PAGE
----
The Fallen Woman

‘I push open the door and stumble through, tripping over my own feet and falling head first into the office.

Double crap – me and my two left feet! I am on my hands and knees in the doorway to Mr Grey’s office, and gentle hands are around me helping me stand. I am so embarrassed, damn my clumsiness. I have to steel myself to glance up. Holy cow – he’s so young.’

– E L James, Fifty Shades of Grey

I didn’t get that worked up when Ana fell at the start of FSoG. According to a friend, that was as it should be.

‘Bella is clumsy in Twilight. That’s the whole point.’

Maybe it is the whole point of Twilight. I don’t know. I haven’t read/seen it. What I do know, though, is that Ana’s clumsiness is completely fucking irrelevant to Fifty Shades.

I’m not sure that E L James thinks it is, however. I think E L James thinks it might be how Christian spots that Ana would make a good sub. After all, there’s lots about BDSM that confuses E L James – the fact that it’s not born out of a disturbed childhood, the fact that the love of a good woman can’t ‘cure’ somebody of it, and the way no fucking helicopter can make up for the fact that nowhere in the book does Ana suggest she might have submissive leanings.

Anyway. I wasn’t that bothered at the time because it was just a book. Not a book that had sold millions of copies. Not a book that had changed the landscape of erotica. Just a book. And then this happened:

He sank into an elegant crouch in front of me. Hit with all that exquisite masculinity at eye level, I could only stare. Stunned.

Then something shifted in the air between us.

As he stared back, he altered … as if a shield slid away from his eye, revealing a scorching force of will that sucked the air from my lungs. The intense magnetism he exuded grew in strength, becoming a near-tangible impression of vibrant and unrelenting power.

Reacting purely on instinct, I shifted backward. And sprawled flat on my ass.

– Sylvia Day, Bared to You

I’m a big believer in the power of chemistry. But I can honestly say I’ve never sprawled on my ass due to a guy’s ‘elegant crouch.’

I did a bit of Google research earlier this year, when I first started thinking about this. Surely, I reasoned, women falling must be an established trope in romantic literature. I couldn’t find anything. And then it occurred to me that maybe falling/injury is a modern update of this:


“I find myself very unwell this morning, which, I suppose, is to be imputed to my getting wet through yesterday. My kind friends will not hear of my returning till I am better. They insist also on my seeing Mr. Jones—therefore do not be alarmed if you should hear of his having been to me—and, excepting a sore throat and headache, there is not much the matter with me.—Yours, etc.”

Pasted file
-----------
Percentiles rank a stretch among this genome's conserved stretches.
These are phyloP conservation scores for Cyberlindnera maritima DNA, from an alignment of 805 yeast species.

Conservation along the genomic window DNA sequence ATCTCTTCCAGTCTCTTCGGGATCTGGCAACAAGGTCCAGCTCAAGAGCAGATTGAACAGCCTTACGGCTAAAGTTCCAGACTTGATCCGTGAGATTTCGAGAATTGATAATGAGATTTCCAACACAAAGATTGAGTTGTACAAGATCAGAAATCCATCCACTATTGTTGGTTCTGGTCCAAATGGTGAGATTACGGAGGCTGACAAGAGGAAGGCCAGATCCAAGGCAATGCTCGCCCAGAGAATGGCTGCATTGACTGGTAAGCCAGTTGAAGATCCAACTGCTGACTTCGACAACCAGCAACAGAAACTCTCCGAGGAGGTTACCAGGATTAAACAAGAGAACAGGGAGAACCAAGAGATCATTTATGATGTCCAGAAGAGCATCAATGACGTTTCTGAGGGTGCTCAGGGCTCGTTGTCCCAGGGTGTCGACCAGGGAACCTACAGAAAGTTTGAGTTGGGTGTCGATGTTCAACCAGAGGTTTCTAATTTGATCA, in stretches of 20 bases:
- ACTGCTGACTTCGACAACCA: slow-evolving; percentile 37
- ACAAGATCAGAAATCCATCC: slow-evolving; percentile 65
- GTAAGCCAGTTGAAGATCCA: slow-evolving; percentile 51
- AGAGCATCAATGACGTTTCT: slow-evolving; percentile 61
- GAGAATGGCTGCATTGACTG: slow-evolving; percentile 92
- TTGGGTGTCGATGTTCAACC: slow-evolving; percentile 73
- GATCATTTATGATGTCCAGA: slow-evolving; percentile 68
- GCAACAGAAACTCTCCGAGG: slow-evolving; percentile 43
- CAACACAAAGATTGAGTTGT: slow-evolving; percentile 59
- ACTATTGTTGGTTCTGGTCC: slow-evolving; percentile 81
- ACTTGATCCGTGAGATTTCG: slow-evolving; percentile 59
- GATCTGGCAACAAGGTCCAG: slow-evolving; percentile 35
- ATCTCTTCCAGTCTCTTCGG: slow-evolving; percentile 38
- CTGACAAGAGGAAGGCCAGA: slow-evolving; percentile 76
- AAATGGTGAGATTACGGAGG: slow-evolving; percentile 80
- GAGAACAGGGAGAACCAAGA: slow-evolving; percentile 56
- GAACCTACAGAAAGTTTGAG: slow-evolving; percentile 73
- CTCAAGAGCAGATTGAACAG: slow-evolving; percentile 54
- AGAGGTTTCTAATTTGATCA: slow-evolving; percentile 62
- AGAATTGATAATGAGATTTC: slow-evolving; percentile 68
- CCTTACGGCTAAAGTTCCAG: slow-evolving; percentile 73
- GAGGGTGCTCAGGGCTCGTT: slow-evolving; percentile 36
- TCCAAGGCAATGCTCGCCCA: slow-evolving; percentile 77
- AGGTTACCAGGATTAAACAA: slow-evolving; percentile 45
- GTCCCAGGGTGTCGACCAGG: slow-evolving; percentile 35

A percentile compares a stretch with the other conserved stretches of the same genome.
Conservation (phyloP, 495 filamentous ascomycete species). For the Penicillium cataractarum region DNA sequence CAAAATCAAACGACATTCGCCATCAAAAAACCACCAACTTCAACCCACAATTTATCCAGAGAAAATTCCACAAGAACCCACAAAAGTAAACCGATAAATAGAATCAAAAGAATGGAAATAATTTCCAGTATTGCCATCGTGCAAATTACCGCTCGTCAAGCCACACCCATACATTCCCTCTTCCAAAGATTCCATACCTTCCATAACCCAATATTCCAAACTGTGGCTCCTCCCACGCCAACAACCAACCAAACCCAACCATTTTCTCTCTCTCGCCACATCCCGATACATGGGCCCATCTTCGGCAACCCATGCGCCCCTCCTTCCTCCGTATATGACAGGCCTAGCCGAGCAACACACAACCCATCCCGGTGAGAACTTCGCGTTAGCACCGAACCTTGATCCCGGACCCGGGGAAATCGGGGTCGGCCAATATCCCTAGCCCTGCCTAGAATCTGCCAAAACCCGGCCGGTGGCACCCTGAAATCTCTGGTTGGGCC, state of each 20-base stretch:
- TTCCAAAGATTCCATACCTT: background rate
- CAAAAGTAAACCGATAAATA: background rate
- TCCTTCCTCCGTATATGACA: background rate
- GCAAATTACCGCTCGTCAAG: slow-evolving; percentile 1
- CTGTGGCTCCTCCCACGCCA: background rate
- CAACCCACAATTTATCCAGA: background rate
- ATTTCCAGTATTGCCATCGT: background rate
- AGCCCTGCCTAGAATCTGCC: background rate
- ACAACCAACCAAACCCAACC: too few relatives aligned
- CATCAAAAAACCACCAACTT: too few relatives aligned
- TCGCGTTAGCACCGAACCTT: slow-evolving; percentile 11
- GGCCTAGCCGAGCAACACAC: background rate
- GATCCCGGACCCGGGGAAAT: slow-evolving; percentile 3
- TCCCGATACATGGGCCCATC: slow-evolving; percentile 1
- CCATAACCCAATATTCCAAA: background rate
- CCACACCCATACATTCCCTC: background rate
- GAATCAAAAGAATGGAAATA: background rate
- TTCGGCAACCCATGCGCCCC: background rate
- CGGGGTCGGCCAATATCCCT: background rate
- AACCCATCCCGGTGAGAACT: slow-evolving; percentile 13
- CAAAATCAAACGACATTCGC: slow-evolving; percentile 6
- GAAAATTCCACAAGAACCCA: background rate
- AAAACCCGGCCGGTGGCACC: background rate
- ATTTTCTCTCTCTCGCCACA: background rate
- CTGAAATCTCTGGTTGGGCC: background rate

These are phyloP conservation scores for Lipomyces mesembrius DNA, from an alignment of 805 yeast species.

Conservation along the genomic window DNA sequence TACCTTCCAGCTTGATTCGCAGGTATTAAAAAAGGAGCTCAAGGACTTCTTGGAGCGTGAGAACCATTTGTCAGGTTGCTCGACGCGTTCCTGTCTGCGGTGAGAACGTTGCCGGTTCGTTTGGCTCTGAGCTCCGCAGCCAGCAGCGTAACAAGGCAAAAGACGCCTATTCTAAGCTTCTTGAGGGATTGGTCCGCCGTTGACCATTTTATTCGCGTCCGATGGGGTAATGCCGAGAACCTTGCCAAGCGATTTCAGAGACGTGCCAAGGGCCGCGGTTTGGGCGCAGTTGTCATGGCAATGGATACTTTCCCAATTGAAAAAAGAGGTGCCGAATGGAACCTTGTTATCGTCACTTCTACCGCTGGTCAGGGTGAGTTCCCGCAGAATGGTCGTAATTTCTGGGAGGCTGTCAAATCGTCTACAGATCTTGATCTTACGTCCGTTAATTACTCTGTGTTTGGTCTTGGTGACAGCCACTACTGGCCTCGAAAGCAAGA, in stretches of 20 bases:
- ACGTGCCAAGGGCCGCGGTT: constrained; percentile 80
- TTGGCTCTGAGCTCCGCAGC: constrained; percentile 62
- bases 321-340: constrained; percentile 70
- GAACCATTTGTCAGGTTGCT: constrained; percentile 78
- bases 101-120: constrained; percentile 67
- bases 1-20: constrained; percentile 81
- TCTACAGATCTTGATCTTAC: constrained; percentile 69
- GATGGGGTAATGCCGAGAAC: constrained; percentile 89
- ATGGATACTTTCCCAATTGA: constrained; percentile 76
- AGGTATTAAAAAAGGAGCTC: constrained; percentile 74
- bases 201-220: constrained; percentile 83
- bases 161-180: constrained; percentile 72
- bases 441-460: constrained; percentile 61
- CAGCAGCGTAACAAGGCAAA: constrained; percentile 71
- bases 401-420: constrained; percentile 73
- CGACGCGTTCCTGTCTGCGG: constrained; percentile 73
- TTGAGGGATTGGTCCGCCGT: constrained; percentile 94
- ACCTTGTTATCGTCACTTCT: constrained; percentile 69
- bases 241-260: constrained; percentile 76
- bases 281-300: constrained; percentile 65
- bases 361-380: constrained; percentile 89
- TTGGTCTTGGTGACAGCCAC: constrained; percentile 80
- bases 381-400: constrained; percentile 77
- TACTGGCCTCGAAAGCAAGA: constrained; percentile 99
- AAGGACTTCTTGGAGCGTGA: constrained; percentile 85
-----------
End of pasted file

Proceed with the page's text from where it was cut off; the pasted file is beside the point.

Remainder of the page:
“Well, my dear,” said Mr. Bennet, when Elizabeth had read the note aloud, “if your daughter should have a dangerous fit of illness—if she should die, it would be a comfort to know that it was all in pursuit of Mr. Bingley, and under your orders.”

– Jane Austen, Pride and Prejudice

Romance relies on a weak heroine almost as much as it does an alpha hero. In the past, illness was enough to create a situation in which the hero and heroine are thrown together. These days, it’s harder to convince the average reader that a woman ‘needs’ a man, and so romance does everything in its power to recreate that situation of old. There are various approaches – the heroine can be pregnant, sick, young, poor or just plain clumsy. Because if she doesn’t need rescuing, the author is (ostensibly) breaking the pact they have with the reader.

I’m a cynic, but I was a sucker for Mills & Boon in the past. I loved these women who needed saving so much, I didn’t just read them; I made some shoddy attempts at writing them, too:

He knelt beside her and kissed her gently. She opened her eyes and gave him a sleepy smile. “Bedtime?” he asked.

She nodded, but made no attempt to move. He stood up and gathered her into his arms. She kicked off her stilettos and snuggled up against his chest. He handed her the warm mug, and headed for the stairs.

In their bedroom, he sat down on the edge of the bed and set about undressing her. He slid the straps of her satin dress down and placed her briefly on her feet so that she could step out of it. He unsnapped her suspender belt, removed her stockings and unclipped her bra. As he pulled her white cotton nightdress over her head, she gave a contented sigh, still half asleep. He pulled back the duvet and laid her down.

I think I excelled myself with that particular piece (in my defence, I was eighteen when I wrote it). The FMC has a minor case of being a bit tired, but it affects her so badly that she gets carried upstairs by the hero, undressed by him, and even ‘laid down.’ She couldn’t be more passive if she tried.